Hunting for Dinosaurs

Jul 10, 2015 | 0 comments

I’ve kept a journal since I was 8 years old. One of the first entries I ever wrote was about how I wanted to become a scientist when I grew up, and find evidence of dinosaurs. Although my dreams of making groundbreaking scientific discoveries has long since passed, part of that dream did come true yesterday, in the best way possible.

Two of my friends, Jessica and Ashley, and I set out for the day to find Denali’s dinosaur tracks, which were discovered in the park just 10 years ago — a very recent discovery by many standards! The story goes that in 2005, a college class from Fairbanks was visiting the area and the professor was explaining that this part represented the Cantwell Formation, which should display evidence of dinosaurs from the late Cretaceous period, about 70 million years ago. Although nothing had ever been found, remarked the professor, we would expect to see things like plant imprints and dinosaur footprints around here.

“Like this?” asked one of the students, pointing to a footprint in rock they were standing next to. Just like that, the student discovered the first of thousands of dinosaur footprints since found in the park.

Wildflowers everywhere!

Because the discovery is so new, and in the designated Wilderness portion of the park, its location is not widely publicized in order to help protect it. Fortunately however, Ashley had gotten a chance to see the prints with the park paleontologist the day before, so she took us back out to the spot. It was still really hard to find, but our route along the creek was absolutely gorgeous with the brilliant colors of wildflowers in all their summer glory.

Giant bluebells!
A heart shape of forget-me-nots!

As we followed the creek back into the mountains, we watched for the color of the rocks to change. They started out orange, the color of the Teklanika Formation, but after a mile or so, everything turned black and gray, indicating we had entered the Cantwell Formation. It was time to start hunting for dinosaurs.

The first thing we found was a tiny prehistoric plant imprint. After that, it seemed like ever rock I looked at had some kind of fossil evidence in it, but I had no idea what I was looking at. We picked our way along the rocks and the creek, trying to find the Dinosaur Dance Floor, a rock wall rumored to have a large number of dinosaur footprints in it.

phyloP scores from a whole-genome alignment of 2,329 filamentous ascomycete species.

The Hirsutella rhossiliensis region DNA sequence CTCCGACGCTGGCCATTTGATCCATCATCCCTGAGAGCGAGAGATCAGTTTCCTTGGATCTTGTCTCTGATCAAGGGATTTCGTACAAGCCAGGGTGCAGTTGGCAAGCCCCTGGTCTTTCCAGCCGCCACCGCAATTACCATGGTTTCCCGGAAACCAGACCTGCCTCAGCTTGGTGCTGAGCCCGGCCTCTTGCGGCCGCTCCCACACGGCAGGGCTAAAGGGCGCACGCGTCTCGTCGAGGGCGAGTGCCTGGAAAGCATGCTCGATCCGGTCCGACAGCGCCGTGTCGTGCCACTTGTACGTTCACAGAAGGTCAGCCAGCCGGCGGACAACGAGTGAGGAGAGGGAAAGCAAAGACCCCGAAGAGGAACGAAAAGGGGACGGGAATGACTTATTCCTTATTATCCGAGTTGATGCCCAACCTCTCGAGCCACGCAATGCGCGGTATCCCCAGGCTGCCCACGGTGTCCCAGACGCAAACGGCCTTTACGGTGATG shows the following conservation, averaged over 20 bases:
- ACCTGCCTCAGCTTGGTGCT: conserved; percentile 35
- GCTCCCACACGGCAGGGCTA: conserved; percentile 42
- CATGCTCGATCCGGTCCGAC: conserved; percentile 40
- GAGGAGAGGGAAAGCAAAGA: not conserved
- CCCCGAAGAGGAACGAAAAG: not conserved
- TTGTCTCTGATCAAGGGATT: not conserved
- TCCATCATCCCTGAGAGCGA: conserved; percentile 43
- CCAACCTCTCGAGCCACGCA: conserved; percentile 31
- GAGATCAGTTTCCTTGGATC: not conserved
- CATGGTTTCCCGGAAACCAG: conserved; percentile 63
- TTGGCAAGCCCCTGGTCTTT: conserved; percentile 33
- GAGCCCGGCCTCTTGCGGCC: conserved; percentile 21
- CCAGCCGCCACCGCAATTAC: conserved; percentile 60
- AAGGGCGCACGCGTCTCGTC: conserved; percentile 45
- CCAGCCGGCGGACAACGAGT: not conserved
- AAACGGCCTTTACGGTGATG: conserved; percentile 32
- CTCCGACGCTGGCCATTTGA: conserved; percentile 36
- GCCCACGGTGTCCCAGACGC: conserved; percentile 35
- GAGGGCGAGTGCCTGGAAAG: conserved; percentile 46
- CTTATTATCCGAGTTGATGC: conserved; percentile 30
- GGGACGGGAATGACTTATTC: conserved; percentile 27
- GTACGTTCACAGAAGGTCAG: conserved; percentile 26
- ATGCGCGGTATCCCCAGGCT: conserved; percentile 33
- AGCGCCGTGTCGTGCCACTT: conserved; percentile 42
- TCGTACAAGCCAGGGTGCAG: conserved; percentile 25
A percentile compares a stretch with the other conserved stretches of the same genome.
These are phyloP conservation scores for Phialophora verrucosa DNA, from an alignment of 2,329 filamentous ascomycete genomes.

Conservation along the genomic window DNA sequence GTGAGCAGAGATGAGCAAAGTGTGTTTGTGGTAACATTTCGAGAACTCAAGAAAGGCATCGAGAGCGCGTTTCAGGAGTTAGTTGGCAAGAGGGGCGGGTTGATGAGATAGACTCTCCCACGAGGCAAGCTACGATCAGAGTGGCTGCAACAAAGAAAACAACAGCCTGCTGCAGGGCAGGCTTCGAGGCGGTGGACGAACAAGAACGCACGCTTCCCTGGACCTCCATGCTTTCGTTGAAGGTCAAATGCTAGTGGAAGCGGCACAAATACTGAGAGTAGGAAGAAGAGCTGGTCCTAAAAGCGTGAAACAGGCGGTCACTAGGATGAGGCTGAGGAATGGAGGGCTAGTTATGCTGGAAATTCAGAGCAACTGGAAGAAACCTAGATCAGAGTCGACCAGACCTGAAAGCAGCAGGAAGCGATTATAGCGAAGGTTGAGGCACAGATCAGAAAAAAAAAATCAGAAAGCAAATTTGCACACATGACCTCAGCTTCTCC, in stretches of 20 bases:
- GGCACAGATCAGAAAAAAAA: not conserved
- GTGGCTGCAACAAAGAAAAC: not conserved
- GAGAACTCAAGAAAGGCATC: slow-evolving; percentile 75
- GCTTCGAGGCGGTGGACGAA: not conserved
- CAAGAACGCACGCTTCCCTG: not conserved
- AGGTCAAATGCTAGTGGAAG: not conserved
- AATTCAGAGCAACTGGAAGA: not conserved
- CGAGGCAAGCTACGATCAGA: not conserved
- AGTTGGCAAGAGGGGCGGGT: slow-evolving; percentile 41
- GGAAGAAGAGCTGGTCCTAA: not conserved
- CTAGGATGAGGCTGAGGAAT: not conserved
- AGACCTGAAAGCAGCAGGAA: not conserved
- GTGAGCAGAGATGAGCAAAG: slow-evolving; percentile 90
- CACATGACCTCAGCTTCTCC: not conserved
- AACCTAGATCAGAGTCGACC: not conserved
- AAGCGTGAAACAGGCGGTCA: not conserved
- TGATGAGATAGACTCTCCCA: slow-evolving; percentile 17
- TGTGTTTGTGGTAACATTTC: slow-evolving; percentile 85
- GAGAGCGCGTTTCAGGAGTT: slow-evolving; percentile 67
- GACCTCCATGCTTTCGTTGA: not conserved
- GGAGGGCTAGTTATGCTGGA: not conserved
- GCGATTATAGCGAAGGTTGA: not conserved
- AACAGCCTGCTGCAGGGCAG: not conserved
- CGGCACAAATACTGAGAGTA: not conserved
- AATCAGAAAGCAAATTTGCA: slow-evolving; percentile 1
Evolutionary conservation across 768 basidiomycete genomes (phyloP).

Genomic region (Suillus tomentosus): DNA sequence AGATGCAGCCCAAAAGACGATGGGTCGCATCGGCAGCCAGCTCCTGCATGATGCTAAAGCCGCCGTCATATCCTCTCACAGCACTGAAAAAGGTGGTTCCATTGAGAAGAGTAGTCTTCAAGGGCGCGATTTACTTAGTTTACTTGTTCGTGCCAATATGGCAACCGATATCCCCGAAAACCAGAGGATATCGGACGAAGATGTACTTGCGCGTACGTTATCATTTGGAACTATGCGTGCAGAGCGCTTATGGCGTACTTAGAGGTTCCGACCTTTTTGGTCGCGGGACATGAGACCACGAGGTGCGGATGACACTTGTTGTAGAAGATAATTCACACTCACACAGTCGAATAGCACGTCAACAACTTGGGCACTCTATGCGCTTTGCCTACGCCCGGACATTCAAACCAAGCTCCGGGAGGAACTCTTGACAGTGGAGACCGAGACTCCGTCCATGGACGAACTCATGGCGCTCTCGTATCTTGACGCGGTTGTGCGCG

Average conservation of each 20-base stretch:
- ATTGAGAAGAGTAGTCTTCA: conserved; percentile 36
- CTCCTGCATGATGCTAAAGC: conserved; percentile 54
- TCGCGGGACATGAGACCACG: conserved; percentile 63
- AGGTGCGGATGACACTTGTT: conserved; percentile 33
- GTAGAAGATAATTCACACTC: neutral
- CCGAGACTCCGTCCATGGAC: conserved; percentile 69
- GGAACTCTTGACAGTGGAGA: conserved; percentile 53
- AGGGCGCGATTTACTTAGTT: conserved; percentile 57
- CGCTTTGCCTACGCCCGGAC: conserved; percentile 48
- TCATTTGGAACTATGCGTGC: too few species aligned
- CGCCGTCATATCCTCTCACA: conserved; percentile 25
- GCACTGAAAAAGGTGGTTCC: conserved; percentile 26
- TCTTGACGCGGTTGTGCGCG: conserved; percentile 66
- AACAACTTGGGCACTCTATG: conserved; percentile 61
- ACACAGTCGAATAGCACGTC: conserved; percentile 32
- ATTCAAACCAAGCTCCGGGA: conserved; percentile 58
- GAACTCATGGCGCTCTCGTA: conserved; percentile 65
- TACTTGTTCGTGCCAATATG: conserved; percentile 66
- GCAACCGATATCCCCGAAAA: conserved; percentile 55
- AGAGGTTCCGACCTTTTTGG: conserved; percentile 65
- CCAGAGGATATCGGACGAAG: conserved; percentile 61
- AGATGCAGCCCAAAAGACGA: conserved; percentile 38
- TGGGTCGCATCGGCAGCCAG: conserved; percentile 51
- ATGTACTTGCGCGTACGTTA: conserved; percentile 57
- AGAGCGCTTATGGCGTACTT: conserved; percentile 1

As luck would have it, we spotted the paleontologist climbing up one of the hillsides in the distance ahead of us. We shouted out to her, “WHERE’S THE DANCE FLOOR?”

She shouted back, pointing, “RIGHT BELOW ME!”


Dinosaur print (3-toed, upside-down)
Clambering across the rocks, we quickly found it and just like that my dreams came true. I’ve seen dinosaur tracks once before, when I was 10 years old — my family had taken a vacation out to Arizona, and we paid to go see dinosaur tracks on a Navajo reservation in the desert. Of course, it was super cool, but this felt entirely different. Something about the fact that we had to find it ourselves and that it’s hidden off from the rest of the park made it feel extra special.
The Dance Floor!

In the photo above, you can see the whole Dance Floor. The most obvious footprint is the one I’m pointing to, upside down, and there’s another mostly whole footprint just above my hand, right side up. Can you see any others? I keep looking, trying to find more!

I literally could have wandered around that area for hours looking for more fossils, but the weather was holding out and so we decided to take advantage of it and summit the 6,000′ mountain nearby.

Naturally, half way up the skies closed in and a fairly violent rainstorm hit. Freezing rain began pounding in sideways with the wind from the east, and great rumbles of thunder threatened nearby. We became starkly aware of how exposed we were out on the open ridge. I didn’t take any photos until we made it to the top, because it was just too cold and wet and windy to do anything but put one foot in front of the other. 
There were a couple false summits before we reached the peak, and each one I seriously doubted my ability to make it up to the next. Fortunately, both Ashley and Jessica are extremely hardcore hikers so I was motivated to press on and not wimp out on them! 
Pan of the weather we came through, to the left!
Miraculously, as soon as we made it to the true summit, the sky opened up again and the weather cleared as quickly as it had come in. We stopped for a break at the top to take in the view, let our clothes dry, and eat a well-earned snack. 
Fresh snow out there! And my new favorite view in Denali

Exhausted, but proud
Climbing back down was just as hard, but at least we had a spectacular view and were getting warm and dry again. 
Going down
By the end of the day, we had hiked about 6-7 miles in 5 hours, with a 2,000′ climb in the middle, in just about every type of weather Denali has to offer. In other words, it was one of my favorite hiking days yet! 


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